The measurements were carried out by several teams at radiometric calibration facilities. PTB with its radiometry laboratory at the electron storage ring BESSY II provided the traceability to a primary detector standard. Calibration campaigns were conducted in 2005, 2006, and 2007. The synchrotron radiation calibration campaigns were carried out at the soft X-ray grazing incidence (GI) radiometry beamline (wavelength range 1 to 30 nm) and at the VUV normal incidence beamline (NI, 40 to 240 nm). Details of the description of the measuring stations can be found in Scholze et al. (2000) and Richter et al. (2003). The radiometric beamlines of PTB were operated with settings optimized for highest spectral purity of the monochromatized radiation. The relative contribution of all wavelengths to the detector wavelength range, the spectral impurities was kept below 1%. The relative standard uncertainty of the measurements was estimated to be better than a few percent. Individual measurements were repeated to check stability and reproducibility. For the longer wavelength range, monochromatic light was generated with a UV-enhanced 100 W deuterium lamp ( $\lambda > 200$ nm), a double monochromator, and appropriate filters. For the low energy region ( $\lambda > 350$ nm), the lamp was replaced by a tungsten halogen lamp or by different lasers with a beam homogeneity improved by an arrangement of pinhole and lenses. The intensity of the light could also be modulated by means of a mechanical chopper placed in front of the entrance slit. A schematic representation of the setup can be found in BenMoussa et al. (2004). Corrections for offset were applied. The estimated uncertainties are around 10% in the visible (VIS) and NIR region and roughly correspond to the size of the symbols used to plot data points.

3.2 Aperture area

The precision aperture (3.0 mm) of LYRA is not critical but its size must be carefully calibrated. After manufacturing, the apertures were sent to the Swiss Federal Office of Metrology and Accreditation (METAS) for calibration. The manufacturing tolerance of the precision apertures is H7 or +10/-0 $\mu$m in diameter. The inspection of roundness allows area calibration by diameter. As an example, the precision aperture area of channel 1-1 was measured as $A = 7.138~\pm~ 0.003$ mm2 (with a coverage factor of k=2 i.e. a level of confidence of 95%).

3.3 Filter transmittance

The optical filters were manufactured by Acton Research Corporation (ARC) for channels 1 and 2, i.e. Lyman-$\alpha $ and Herzberg, and by Luxel Corporation for the EUV and soft X-ray channels i.e. channels 3 and 4. All LYRA optical filters are mounted inside a 10 mm diameter ring with a maximal length of 7.5 mm. Filters were visually and optically checked before integration inside the LYRA heads, including individual transmittance measurements to show specific performance characteristics, i.e. bandwidth and light rejection. The filter and detector configuration for each channel are summarized in Table 1. Note that two stacked Lyman-$\alpha $ filters [XN+N] are used for channel [3-1] to improve the NUV-VIS-NIR rejection when using silicon (Si) AXUV photodetectors. Also the thickness of the Zr filters in channels [1-4] and [3-4] were increased to 300 nm when using Si photodetectors.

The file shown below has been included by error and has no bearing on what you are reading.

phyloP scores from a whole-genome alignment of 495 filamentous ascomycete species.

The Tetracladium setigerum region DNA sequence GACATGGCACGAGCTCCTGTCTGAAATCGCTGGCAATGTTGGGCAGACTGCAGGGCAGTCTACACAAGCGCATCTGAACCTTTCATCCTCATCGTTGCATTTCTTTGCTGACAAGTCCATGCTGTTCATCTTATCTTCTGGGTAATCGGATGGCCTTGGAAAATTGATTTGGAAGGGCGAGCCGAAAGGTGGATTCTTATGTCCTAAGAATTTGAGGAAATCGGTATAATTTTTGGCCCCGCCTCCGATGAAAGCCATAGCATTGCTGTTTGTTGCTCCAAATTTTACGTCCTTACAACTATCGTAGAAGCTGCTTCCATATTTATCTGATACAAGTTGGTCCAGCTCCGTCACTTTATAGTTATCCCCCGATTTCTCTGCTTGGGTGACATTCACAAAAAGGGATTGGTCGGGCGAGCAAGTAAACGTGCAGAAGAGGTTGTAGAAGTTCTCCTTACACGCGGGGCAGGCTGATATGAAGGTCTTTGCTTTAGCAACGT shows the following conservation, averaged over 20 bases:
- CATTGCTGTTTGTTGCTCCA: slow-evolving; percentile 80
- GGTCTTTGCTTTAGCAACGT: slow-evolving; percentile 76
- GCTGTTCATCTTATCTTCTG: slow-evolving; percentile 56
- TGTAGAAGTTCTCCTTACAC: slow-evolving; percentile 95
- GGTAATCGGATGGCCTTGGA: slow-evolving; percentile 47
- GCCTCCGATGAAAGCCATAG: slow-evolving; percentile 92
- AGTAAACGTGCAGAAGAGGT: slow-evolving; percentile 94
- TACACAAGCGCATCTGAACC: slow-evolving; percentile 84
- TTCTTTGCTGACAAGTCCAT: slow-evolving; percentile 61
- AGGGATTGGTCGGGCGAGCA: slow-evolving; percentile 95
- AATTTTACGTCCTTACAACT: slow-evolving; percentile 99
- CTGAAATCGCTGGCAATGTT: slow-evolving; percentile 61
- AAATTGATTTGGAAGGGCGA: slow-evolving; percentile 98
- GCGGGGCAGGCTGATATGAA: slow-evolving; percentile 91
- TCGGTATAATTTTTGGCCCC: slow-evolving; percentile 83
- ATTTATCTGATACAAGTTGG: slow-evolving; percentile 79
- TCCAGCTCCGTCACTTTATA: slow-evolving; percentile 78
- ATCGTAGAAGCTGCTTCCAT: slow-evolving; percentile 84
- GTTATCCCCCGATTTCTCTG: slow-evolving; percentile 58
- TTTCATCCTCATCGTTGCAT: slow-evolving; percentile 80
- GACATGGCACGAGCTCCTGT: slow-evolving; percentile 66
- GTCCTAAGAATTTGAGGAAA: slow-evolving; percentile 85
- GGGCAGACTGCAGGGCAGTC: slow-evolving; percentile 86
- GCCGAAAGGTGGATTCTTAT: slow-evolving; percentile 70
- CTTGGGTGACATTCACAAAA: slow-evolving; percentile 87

Table 1:   Selected configuration of LYRA channels.

Figures 4 and 5 show the results of the spectral transmittance measurements carried out at different facilities, e.g., PTB/BESSY II, lasers and monochromatic light between 200-1100 nm, and Fourier Transform IR Spectrometer (FTIR) for wavelengths up to 2600 nm. It should be noted that within the uncertainties, the LYRA filters of the different units show the same transmittance curves, respectively.

\begin{figure}
\par\resizebox{9cm}{!}{\includegraphics{13089f4.eps}}
\end{figure} Figure 4:

Measured spectral transmittance of the Acton Research corp. filters: Lyman-$\alpha $ filters (N122, XN122) and 210-B Herzberg filter between 110 nm and 2600 nm.

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\begin{figure}
\par\resizebox{9cm}{!} {\includegraphics{13089f5.eps}}\end{figure} Figure 5:

Measured spectral transmittance of the Al (157.9 nm thick) and the Zr (141.3 nm thick) filters from Luxel corp. between 1 and 30 nm.

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3.4 Diamond photodetectors

For the LYRA project, two types of diamond detectors were developed: metal-semiconductor-metal (MSM) photoconductor and PIN photodiode detectors. Diamond detector structures were developed in a joint collaboration between IMO-IMOMEC in Belgium, NIMS in Japan, and Garching Analytics GmbH in Germany. Photographs of the diamond MSM and PIN detectors mounted inside their rectangular ceramic package are shown in Fig. 6. Device operation and fabrication procedure details are given elsewhere (BenMoussa et al. 2006a,b). Their particular advantage compared to Si detectors (AXUV from IRD) lies in their solar-blindness with an UV/VIS rejection ratio of at least four orders of magnitude. Indeed diamond is a wide bandgap semiconductor, which makes the sensors ``solar-blind'', i.e. insensitive to the solar spectrum below the Earth's atmosphere, at sea level, with a good UV/VIS rejection ratio. By using diamond detectors, the number of filters, blocking the unwanted visible radiation, can be reduced and the serious attenuation of the desired UV radiation can be minimized. Diamond exhibits several other superior properties compared to silicon. It has high charge carrier mobility at room temperature and a higher breakdown electric field, a low dielectric constant (thus low capacitance). The low intrinsic carrier density (smaller by seven orders of magnitude than silicon) makes cooling for noise reduction unnecessary. Its dense tetrahedral structure and stable covalent sp3 bonding are the reasons for the expected radiation hardness of diamond detectors.